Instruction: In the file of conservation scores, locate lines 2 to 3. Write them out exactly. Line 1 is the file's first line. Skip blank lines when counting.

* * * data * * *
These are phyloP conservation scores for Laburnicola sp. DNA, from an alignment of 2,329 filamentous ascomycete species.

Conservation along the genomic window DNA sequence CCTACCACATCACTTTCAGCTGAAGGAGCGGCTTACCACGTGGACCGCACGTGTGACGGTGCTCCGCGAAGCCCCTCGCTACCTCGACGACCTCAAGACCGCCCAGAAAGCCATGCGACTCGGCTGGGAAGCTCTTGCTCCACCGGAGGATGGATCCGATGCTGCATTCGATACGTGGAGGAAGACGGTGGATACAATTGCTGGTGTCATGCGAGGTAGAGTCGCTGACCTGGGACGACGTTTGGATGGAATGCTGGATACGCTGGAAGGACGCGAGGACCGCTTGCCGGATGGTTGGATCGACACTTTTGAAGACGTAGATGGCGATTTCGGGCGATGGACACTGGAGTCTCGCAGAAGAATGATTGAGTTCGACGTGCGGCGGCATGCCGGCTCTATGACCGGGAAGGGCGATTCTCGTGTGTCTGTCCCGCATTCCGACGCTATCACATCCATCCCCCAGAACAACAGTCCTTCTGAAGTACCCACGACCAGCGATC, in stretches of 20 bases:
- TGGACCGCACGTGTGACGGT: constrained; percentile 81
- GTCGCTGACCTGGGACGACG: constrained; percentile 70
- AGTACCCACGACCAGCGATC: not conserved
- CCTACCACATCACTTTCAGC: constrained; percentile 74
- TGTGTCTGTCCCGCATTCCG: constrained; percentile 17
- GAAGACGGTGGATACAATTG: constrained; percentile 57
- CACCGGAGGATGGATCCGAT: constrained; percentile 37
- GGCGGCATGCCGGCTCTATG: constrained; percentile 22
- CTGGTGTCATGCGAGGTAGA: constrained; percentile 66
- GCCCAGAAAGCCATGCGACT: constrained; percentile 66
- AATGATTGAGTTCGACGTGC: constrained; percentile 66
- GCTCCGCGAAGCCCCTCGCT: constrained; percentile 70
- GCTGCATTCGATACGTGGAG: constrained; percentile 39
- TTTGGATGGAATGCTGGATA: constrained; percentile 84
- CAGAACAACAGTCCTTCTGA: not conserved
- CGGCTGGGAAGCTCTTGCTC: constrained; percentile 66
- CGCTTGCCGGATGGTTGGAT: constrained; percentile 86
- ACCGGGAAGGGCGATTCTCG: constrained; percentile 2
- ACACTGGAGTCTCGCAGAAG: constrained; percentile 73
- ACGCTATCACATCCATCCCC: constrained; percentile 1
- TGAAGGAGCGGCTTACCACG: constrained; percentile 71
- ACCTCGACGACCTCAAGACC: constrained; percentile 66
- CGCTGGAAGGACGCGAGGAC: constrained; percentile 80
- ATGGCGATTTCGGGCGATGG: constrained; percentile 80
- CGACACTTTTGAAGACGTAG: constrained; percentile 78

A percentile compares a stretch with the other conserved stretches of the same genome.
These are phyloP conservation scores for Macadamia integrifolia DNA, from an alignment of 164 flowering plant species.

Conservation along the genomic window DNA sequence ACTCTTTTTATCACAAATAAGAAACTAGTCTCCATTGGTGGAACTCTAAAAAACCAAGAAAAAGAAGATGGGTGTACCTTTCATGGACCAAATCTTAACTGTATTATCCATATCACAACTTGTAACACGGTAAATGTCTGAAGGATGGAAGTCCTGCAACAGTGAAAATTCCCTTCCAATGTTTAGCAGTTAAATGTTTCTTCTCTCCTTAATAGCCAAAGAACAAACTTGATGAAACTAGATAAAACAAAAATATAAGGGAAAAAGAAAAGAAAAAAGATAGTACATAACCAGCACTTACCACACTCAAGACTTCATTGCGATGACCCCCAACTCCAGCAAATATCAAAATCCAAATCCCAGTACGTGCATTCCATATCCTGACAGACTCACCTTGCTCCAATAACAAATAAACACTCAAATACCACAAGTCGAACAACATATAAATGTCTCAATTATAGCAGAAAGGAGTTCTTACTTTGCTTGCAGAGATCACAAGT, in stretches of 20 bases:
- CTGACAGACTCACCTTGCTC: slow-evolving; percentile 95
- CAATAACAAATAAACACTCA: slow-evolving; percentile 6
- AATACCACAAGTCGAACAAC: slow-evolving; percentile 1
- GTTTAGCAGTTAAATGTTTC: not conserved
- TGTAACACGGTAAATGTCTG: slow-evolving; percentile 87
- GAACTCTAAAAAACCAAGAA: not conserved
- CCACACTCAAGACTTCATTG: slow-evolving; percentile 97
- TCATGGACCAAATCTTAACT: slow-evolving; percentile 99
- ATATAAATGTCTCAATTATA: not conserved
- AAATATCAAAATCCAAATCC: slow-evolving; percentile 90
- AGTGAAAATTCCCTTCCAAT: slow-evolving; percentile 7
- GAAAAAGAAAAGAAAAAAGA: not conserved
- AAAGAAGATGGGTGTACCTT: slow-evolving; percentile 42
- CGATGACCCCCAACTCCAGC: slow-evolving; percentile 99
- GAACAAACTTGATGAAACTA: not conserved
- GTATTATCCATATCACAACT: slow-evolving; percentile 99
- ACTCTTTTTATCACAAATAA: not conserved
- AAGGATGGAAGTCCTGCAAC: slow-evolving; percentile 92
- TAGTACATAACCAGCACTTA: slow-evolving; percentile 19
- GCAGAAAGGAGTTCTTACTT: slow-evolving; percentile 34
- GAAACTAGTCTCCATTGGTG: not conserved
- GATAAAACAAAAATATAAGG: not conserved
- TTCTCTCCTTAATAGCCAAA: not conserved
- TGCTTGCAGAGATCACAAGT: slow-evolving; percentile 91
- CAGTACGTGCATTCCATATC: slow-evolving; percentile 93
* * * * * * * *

Conservation along the genomic window DNA sequence CCTACCACATCACTTTCAGCTGAAGGAGCGGCTTACCACGTGGACCGCACGTGTGACGGTGCTCCGCGAAGCCCCTCGCTACCTCGACGACCTCAAGACCGCCCAGAAAGCCATGCGACTCGGCTGGGAAGCTCTTGCTCCACCGGAGGATGGATCCGATGCTGCATTCGATACGTGGAGGAAGACGGTGGATACAATTGCTGGTGTCATGCGAGGTAGAGTCGCTGACCTGGGACGACGTTTGGATGGAATGCTGGATACGCTGGAAGGACGCGAGGACCGCTTGCCGGATGGTTGGATCGACACTTTTGAAGACGTAGATGGCGATTTCGGGCGATGGACACTGGAGTCTCGCAGAAGAATGATTGAGTTCGACGTGCGGCGGCATGCCGGCTCTATGACCGGGAAGGGCGATTCTCGTGTGTCTGTCCCGCATTCCGACGCTATCACATCCATCCCCCAGAACAACAGTCCTTCTGAAGTACCCACGACCAGCGATC, in stretches of 20 bases:
- TGGACCGCACGTGTGACGGT: constrained; percentile 81